I also remember MS taking ages to make some sort of half-assed transition from 16 to 32 bit Intel CPU's, while around the same period Apple moved to a whole new CPU (Motorola 6800x to PowerPC) in a shorter period, including a virtual environment allowing old code to still run.

They still seem to be a very ponderous dinosaur, with poor and/or confused design standards, apart from their X-Box division. But since big business, their biggest ( I think ) and most reliable revenue stream, is also conservative and slow to adopt new stuff, it keeps them afloat.

Major part of this is the problem of a near monopoly, with resultant limited level of effective competition. Exacerbated by the fact that for a company or an individual to switch to a different OS is a major hassle, unlike switching to a new brand of car. IOW, as long as Windows could still be made to work adequately, the company will be reluctant to switch. Also, the IT section would prefer to stick with the OS which generates more support work, and they are the people typically asked for advice on what OS to use...

Just trying to point out that there are many more issues and complexities to this business than just code copyright or patenting affecting progress.

Basic code techniques should be copyable, so advances can spread rapidly through the industry, rather than people having to work around them, or come up with new solutions, which are as often as not inferior to the copyrighted code, not necessarily better. The copyright or patents should be restricted to higher level constructs or pattern more specific to a particular app. Just like the other patent stupidity (pun intended) of patenting DNA sequences, rather than the particular applications of the information.

Patent wars have become a source of revenue in themselves in the US, and a company founded by one of the original MS guys was shown by an episode of PRI's 'This American Life' as being mainly devoted to raising revenue by manipulating coders and their code patents.

When such trivial things as "one-click purchasing" can be patented, something is out of balance.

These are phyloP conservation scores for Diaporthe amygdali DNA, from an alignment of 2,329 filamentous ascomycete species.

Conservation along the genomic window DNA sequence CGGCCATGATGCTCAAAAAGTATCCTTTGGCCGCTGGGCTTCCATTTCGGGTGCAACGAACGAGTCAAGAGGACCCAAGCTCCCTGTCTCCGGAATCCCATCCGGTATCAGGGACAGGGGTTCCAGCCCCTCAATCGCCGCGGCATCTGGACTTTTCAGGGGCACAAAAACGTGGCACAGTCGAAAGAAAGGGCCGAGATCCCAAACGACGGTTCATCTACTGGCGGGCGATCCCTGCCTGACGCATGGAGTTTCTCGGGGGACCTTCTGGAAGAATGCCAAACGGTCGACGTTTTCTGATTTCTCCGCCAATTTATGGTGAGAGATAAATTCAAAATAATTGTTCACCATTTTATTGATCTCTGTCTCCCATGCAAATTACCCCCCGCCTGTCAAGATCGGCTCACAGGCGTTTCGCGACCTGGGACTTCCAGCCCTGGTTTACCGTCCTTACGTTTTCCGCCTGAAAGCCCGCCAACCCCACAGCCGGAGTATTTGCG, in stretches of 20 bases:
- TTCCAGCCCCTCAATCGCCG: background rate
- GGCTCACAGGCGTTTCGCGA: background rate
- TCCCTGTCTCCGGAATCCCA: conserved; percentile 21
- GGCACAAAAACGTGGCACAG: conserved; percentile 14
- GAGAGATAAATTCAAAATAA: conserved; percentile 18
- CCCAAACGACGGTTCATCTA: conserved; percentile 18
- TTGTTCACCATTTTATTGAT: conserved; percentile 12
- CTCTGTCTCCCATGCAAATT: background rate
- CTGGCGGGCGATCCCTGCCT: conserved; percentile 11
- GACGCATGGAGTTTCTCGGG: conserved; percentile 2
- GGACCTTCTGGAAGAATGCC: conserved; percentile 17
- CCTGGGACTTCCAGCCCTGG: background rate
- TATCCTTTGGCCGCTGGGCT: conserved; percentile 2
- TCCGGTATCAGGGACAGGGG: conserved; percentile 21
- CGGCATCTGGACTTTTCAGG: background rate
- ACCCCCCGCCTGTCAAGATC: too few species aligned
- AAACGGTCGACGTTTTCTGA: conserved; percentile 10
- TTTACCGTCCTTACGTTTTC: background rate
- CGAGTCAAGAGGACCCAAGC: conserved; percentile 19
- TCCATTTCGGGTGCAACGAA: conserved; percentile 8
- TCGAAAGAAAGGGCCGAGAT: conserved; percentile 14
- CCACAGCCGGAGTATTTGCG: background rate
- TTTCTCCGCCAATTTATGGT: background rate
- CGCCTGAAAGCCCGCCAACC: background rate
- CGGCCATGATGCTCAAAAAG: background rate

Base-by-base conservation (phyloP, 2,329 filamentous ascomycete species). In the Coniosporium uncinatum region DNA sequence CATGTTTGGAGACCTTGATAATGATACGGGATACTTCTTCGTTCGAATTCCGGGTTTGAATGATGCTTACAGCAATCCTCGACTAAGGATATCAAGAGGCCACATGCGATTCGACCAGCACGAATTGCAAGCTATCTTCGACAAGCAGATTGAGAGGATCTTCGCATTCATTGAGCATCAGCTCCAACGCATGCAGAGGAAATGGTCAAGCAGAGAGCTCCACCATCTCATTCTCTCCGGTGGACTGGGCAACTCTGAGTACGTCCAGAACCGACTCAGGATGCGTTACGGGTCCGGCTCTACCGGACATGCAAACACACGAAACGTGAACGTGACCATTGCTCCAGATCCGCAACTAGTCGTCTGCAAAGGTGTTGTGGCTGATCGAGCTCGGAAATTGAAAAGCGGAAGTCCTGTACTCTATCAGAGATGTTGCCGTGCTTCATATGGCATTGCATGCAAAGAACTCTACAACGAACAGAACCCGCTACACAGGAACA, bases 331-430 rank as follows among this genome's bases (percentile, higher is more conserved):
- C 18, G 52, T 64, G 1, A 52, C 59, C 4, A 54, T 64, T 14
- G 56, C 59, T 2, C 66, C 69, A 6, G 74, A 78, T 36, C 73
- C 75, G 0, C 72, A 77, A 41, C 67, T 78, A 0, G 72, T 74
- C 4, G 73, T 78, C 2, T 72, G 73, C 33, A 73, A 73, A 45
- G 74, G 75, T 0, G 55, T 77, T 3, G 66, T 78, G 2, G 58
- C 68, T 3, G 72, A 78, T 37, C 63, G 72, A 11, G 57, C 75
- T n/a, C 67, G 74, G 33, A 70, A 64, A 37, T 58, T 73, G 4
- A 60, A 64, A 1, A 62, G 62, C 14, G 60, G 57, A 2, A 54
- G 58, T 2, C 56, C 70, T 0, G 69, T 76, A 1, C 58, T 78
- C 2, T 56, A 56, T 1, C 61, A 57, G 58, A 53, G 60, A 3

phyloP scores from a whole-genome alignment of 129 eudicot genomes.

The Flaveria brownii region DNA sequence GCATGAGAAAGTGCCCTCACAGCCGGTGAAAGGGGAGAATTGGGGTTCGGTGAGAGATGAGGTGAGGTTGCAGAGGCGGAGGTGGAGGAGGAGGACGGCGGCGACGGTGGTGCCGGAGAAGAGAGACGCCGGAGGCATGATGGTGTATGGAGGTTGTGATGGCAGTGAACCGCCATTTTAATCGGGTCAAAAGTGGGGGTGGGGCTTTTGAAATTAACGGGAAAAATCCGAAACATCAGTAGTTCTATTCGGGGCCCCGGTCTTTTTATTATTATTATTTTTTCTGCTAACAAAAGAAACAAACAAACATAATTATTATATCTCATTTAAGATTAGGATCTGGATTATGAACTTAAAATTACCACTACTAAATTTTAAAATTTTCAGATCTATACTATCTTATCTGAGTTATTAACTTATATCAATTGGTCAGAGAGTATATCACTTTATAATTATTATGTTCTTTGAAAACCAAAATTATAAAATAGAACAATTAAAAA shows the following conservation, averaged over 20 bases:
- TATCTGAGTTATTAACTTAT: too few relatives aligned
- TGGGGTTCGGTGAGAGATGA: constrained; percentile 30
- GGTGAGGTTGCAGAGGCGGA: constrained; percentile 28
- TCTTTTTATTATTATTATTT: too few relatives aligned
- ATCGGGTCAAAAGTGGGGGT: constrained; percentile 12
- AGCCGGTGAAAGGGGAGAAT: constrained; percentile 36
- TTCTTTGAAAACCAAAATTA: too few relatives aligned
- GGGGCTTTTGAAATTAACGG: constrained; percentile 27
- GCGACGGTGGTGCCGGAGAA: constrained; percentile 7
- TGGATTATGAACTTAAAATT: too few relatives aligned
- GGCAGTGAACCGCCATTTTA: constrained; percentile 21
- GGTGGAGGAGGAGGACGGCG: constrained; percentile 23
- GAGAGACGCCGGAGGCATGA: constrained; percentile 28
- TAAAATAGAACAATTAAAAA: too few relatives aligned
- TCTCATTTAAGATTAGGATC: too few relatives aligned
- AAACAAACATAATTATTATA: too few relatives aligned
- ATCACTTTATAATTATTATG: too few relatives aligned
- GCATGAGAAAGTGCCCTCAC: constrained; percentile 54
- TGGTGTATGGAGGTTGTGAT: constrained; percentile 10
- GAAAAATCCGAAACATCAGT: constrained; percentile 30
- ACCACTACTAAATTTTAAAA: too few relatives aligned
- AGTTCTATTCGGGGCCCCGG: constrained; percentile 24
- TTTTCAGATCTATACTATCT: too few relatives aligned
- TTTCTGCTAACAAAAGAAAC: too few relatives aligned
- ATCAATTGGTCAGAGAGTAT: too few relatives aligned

Favorite oxymorons: Gospel Truth, Rational Supernaturalist, Business Ethics, Christian Morality

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Bob,I won't deny that

Bob,

I won't deny that Microsoft behaves in strange and mysterious ways.  However, after about 30 years of using their operating systems, I'll say this -- I don't worry that software I've had to a decade or more won't run on their systems.  I've been using Linux since it was installed from floppy disks, and a number of other UNIX and UNIX-like operating systems since the early '80s and Windows has them all beat for "backwards compatibility".  Is Windows still crap?  Yup.  A giant steaming turd pile of crap.

Copyright isn't about making it so 12 people can make 12 minor modifications to the Excel interface.  Or replacing some virtual machine / pseudo-code layer so the application runs faster / better / different.

Here's the language from the Constitution, just for reference:

Quote:
To promote the Progress of Science and useful Arts, by securing for limited Times to Authors and Inventors the exclusive Right to their respective Writings and Discoveries.

There are some interesting things about the Copyright Clause.  It's objective is to =promote= innovation, it's not to make it so you get to use whatever you want.  It's to encourage Artisans to make new stuff.  The assumption, by folks who are Free Market Capitalists, is that with more new stuff, there will be competition in the market.  And I'd argue, there is.

If there is competition in the market, why does Microsoft still have a monopoly?  My guess is that in large part that is because Apple prices their products so horribly high that buying from Microsoft is an easier decision.  I bought a Mac Mini for my business and it cost more than any Windows PC I'd purchased in =years=, and it cost more than any Linux server I'd built in years as well.  Oh, and the Mac Mini is much harder to find software I want.  No one can force Apple to actually compete effectively if they don't want to.  Because there is no real profit motive to Linux, it's been hard to get a Linux distribution which works as "easily" as Windows, though I think Ubuntu has done a good job in getting to that point.  I had seen a shrink-wrapped distribution at my local electronics store, but it made such a poor impression I can't remember which distribution it was.  A number of PC vendors have offered to pre-load Linux, but that hasn't been all that popular either.  A monopoly is only a monopoly when people don't have viable choices, and that's not at all the case with PC operating systems anymore.